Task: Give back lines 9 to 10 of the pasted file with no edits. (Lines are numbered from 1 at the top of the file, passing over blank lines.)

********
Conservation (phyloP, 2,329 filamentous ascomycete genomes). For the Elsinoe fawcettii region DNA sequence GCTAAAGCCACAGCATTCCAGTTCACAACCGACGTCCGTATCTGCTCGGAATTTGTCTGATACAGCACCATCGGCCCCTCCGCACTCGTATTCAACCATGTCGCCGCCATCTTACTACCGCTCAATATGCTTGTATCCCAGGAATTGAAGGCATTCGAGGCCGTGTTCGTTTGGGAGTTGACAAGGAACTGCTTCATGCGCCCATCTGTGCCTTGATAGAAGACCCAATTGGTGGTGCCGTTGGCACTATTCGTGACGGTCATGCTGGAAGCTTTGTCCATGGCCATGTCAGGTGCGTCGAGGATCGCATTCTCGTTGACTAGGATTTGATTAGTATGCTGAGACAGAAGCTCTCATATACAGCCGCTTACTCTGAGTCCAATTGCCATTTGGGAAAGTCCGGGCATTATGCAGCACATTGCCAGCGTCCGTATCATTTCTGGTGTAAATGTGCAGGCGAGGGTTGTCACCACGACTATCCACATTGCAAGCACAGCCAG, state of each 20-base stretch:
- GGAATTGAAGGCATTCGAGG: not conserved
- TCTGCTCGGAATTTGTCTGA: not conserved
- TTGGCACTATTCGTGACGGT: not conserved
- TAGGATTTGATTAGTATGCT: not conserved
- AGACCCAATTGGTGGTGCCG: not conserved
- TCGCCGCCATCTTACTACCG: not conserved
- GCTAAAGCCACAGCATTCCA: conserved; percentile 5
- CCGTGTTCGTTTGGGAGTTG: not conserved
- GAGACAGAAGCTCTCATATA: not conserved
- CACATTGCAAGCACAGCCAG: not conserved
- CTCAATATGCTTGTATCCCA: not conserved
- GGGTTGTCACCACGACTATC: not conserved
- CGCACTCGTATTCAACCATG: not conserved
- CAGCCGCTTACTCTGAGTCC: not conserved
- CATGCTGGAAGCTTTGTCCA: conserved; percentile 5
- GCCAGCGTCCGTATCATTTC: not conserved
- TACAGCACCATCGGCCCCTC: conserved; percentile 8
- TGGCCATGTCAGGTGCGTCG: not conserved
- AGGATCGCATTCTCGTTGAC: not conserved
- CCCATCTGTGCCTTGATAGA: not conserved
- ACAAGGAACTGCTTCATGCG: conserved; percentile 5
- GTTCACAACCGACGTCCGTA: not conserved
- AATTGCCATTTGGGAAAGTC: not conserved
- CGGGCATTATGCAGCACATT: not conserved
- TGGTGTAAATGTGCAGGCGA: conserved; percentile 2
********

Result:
- CCGTGTTCGTTTGGGAGTTG: not conserved
- GAGACAGAAGCTCTCATATA: not conserved